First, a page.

• There is no denying that public education in Ohio is confronting major financial challenges. Significant reductions in state funding, along with the expansion of charter schools and voucher programs, are forcing districts to reduce spending — without affecting academics. The growing number of systems in state-designated fiscal watch and fiscal emergency illustrates the scope of the problem. Tensions are high, which means that lines of communication among school boards, administrators and the public, especially parents, must be open at all times. Read more...

  • Ohio's third-grade reading standard is improved by revision (Plain Dealer)
  • Education in Ohio got a boost last week, when Gov. John Kasich and Republican lawmakers brokered sensible agreements to help struggling third-graders and impose more accountability on charter schools that cater to teenagers at risk of dropping out. The compromises are in an education reform measure, Senate Bill 316, now awaiting Kasich's signature. Kasich had wanted to hold back every third-grader who scored below proficient on reading. That would have forced an estimated 17,000 students to repeat the grade -- more than teachers could handle or parents would tolerate. Read more...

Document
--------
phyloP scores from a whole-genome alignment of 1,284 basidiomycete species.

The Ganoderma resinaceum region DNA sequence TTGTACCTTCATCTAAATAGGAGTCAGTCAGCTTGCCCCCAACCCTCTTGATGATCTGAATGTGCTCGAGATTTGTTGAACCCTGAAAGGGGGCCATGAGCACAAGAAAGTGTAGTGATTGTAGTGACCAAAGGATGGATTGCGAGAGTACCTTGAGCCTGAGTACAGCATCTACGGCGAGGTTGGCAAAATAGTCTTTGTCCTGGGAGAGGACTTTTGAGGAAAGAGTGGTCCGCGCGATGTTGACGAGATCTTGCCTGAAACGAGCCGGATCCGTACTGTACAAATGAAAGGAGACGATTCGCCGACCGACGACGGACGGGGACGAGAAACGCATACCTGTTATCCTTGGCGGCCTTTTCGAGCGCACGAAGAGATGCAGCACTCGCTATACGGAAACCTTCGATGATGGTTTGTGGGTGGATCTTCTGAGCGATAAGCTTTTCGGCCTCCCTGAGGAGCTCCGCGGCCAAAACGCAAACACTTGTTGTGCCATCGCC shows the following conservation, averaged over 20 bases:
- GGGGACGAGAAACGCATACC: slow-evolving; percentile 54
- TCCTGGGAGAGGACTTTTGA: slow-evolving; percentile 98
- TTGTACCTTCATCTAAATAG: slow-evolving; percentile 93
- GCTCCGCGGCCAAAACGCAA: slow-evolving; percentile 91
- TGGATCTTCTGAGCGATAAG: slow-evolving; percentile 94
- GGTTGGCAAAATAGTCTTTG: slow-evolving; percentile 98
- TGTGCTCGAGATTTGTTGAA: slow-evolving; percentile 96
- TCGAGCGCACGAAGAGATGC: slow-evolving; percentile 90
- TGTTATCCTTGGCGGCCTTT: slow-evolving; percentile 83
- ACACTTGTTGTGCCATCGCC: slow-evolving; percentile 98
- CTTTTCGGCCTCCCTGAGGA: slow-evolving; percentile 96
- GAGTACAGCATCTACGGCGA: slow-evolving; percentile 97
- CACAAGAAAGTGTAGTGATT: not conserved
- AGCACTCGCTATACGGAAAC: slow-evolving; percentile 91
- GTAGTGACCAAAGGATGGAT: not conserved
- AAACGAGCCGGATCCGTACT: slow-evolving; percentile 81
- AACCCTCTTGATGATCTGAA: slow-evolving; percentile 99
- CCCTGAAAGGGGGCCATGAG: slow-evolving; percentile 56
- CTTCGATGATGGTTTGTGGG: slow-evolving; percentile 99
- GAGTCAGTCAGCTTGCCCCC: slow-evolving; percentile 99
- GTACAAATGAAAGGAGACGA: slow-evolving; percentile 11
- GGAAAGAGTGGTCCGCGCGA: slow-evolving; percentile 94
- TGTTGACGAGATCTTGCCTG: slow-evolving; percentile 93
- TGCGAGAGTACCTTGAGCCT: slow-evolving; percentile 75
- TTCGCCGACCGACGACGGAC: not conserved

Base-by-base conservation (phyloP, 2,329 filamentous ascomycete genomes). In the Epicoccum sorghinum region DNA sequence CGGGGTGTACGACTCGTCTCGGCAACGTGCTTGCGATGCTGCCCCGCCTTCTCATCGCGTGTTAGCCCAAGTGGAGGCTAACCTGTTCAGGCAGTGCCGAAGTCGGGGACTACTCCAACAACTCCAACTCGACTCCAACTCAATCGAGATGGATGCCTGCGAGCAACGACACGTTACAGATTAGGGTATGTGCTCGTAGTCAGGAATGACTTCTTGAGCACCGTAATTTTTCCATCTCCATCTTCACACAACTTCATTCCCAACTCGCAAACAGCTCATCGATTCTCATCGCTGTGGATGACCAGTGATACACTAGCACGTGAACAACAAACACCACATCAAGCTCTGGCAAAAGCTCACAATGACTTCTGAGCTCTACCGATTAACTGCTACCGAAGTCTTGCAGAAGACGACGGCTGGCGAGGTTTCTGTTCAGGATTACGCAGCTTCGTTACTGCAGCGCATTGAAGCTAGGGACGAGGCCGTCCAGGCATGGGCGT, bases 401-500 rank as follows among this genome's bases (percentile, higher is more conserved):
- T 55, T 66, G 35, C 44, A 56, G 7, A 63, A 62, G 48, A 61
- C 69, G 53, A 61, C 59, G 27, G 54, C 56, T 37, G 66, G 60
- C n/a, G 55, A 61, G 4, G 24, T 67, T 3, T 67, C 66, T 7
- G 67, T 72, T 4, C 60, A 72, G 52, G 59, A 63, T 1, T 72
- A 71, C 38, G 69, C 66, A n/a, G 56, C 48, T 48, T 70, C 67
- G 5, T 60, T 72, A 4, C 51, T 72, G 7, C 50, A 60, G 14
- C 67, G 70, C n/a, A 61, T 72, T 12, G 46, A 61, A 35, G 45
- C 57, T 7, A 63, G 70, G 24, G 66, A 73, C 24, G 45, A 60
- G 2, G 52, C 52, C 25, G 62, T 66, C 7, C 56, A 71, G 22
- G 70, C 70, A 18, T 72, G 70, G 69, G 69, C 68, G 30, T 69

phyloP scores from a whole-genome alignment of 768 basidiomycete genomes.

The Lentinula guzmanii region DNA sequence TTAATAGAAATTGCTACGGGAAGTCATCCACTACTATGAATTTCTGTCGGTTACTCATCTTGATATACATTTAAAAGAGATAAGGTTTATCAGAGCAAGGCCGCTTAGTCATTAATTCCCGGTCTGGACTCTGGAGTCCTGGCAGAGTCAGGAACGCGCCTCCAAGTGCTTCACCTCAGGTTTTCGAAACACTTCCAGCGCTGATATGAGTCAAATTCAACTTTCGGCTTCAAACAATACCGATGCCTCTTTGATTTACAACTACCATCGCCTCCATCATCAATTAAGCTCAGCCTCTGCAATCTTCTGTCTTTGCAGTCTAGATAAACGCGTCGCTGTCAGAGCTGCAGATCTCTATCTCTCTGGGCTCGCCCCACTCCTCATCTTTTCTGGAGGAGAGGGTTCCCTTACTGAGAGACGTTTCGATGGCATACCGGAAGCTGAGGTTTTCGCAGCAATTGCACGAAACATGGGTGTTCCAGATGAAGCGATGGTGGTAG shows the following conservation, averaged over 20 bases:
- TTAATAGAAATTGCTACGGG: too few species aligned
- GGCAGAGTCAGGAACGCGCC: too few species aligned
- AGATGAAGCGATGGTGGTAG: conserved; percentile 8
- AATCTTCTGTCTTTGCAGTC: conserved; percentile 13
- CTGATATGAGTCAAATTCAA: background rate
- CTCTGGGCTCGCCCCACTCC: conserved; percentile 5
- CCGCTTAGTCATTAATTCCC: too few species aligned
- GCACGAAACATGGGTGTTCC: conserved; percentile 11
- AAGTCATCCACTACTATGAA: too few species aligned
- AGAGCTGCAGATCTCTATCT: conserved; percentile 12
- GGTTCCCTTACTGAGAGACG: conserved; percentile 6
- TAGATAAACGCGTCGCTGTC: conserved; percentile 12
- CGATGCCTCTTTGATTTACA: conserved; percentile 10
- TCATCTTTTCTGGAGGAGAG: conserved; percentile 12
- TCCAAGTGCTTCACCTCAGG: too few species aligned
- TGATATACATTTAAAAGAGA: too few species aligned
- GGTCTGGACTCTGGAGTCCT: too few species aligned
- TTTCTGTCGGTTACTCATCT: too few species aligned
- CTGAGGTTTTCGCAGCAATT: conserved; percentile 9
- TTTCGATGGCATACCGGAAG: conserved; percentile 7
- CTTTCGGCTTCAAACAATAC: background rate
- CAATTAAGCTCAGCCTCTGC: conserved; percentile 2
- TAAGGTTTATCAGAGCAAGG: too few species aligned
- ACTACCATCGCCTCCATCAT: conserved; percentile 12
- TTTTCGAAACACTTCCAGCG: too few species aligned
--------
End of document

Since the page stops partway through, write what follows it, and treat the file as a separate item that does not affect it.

Kids ride filthy, broken privatized buses

One of the provisions contained in the state budget (HB153) that has gone mostly unremarked was the privatization of some education support services, such as transportation

Privatization of School District Transportation Services

Permits non-Civil Service school districts (local, exempted and some city) to terminate transportation employees for reasons of economy and efficiency and contract with an independent agent if various conditions are satisfied, including that any CBA covering employees to be terminated has expired or will expire within 60 days. The independent agent is required to consider hiring terminated employees for similar positions. In addition, the independent agent is required to recognize any employee organization, for the purposes of collective bargaining, that represented employees at the time of termination.

It's supposed to save money, mostly by firing bus drivers and then re-hiring them at lower wages and with poorer benefits.

But that isn't the only corner cutting private school busing companies appear to want to engage in.

The Columbus school district’s private bus contractor, First Student Inc., was forced to park six of its buses last week after surprise inspections found loose seats, holes in the floor and other safety issues.